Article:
We believe that Vision Zero (zero deaths and serious injuries on San Francisco streets by 2024) is an achievable goal. We hope the city can reach this goal, but are concerned that the current rate of progress makes it very unlikely. We would be satisfied if we saw rapid, transformative change across the city to make streets safe and friendly for pedestrians, bicyclists, transit users, and drivers. Our streets should be designed for people, not for cars.
I have a lot of friends and family that live in the gravity of the San Francisco Bay Area. For most people, in particular the ones in more in less-techy professions the option of living in San Francisco has been beyond reach for many years. “It’s over”, is what I’ve heard often to describe both the futility of the housing market and the loss of creative opportunities there.
Johnny in the great Granola Shotgun blog touches on a similar sentiment in a story covering the tragic fire that claimed the lives of 36 people in Oakland in December: “The Ghost Ship“.
A friend left San Francisco a couple of years ago to attend graduate school in another state. She came for dinner during a visit and explained that most young educated people don’t even consider moving to San Francisco these days no matter how good the employment or cultural scene might be. The cost and scarcity of housing overwhelms the benefits for people who don’t yet have a toehold in the city. Word is out. Don’t bother. Many of the young people who do come don’t stay for very long.
People living in these accommodations know that if they had to move out they wouldn’t just be leaving the building, they’d most likely be leaving the city or the Bay Area entirely. There’s no where else to go. So people live in substandard buildings and don’t reach out to the authorities when the landlord is negligent. Many – I suspect most – tenants do their best to keep their precarious habitations as safe as possible. But properties and humans exist on a continuum. The Ghost Ship clearly failed on multiple levels.
And finally, it may be time for many people to reluctantly find a new city in another state to colonize. The Bay Area is toast. It really has become your money or your life.
A lot has been written about the prescience of Jane Jacobs in her final book Dark Age Ahead (2004). I haven’t got through it all yet, but have been so far struck by the chapter Science Abandoned, where Jacobs uses traffic engineering as an example of a profession that lacks critical thinking, self reflection, and understanding of dynamic systems. It’s a pretty brutal critique that also includes a discussion on “vanishing traffic”. Here is a PDF copy of Dark Age Ahead.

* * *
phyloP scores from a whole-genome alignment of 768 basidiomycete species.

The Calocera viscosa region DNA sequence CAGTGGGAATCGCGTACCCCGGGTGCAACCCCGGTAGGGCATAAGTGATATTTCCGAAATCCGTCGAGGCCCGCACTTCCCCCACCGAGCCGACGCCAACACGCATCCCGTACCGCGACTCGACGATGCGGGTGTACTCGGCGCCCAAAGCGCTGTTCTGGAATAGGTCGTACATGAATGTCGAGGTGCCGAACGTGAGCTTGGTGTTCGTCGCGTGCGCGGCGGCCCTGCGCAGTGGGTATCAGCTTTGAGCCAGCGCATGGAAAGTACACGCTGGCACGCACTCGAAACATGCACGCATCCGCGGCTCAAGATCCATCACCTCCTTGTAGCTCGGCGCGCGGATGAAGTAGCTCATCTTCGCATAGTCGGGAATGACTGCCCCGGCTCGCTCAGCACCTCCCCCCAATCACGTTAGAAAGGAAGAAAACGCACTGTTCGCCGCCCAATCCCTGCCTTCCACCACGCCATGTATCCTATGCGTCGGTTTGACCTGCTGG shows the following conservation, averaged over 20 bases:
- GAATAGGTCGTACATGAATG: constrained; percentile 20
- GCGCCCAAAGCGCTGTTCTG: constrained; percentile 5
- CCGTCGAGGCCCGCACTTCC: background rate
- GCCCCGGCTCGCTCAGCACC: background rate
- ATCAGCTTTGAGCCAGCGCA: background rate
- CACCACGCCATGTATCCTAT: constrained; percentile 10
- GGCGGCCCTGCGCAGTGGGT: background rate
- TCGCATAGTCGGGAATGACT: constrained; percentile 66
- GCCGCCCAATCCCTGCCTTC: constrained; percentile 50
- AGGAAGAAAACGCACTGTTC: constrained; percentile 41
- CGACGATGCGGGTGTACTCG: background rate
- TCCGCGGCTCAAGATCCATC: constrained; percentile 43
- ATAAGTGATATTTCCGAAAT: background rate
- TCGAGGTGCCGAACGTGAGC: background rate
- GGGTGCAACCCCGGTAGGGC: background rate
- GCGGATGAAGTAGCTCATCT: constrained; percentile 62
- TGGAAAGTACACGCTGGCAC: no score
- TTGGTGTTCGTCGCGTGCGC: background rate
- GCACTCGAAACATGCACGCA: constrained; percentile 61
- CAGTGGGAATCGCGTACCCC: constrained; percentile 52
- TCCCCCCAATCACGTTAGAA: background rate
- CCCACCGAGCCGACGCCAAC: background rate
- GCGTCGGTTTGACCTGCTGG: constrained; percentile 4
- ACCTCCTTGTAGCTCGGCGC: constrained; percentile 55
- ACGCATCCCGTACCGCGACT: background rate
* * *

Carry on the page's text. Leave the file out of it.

Richard Florida, “Did Jane Jacobs Predict the Rise of Trump?” City Lab.
Jacobs outlines an increasing distrust of politicians and politics, a burgeoning new urban crisis in cities, worsening environmental degradation, entrenched segregation, and an “enlarging gulf between rich and poor along with attrition of the middle class” as signals and symptoms of a coming Dark Age.
Historically speaking, dark ages have come upon us relatively quickly, as “radical jolts” lead to the collapse of once-vital economic political and cultural institutions. Europe’s original Dark Age came about as local governments and city-states were “expunged by imperial decree and were replaced by a centralized military despotism.” Jacobs points to the cities of the Roman Empire, which lost the advantages of subsidiarity—closeness to the people—and fiscal accountability to the imperial treasury before its collapse. In the book, she asks a very big question that stands at the heart of dark ages: “how and why can a people so totally discard a formerly vital culture that it becomes literally lost?”
For Jacobs, cities and neighborhoods are much more than walkable, mixed-use places, and much more than engines of innovation and economic growth. They are also bulwarks against the forces of darkness—the fonts of social progress, of human civilization, and of democracy itself.
On the other hand, Jacobs implores us to do everything in our power protect ourselves from the forces of top-down power and mass amnesia that would destroy our communities and the key pillars of human civilization.
Here is an entertaining podcast of the influence of Jacobs’ writing on current city planning professionals. The Urbanist. Jane Jacobs. Monocle.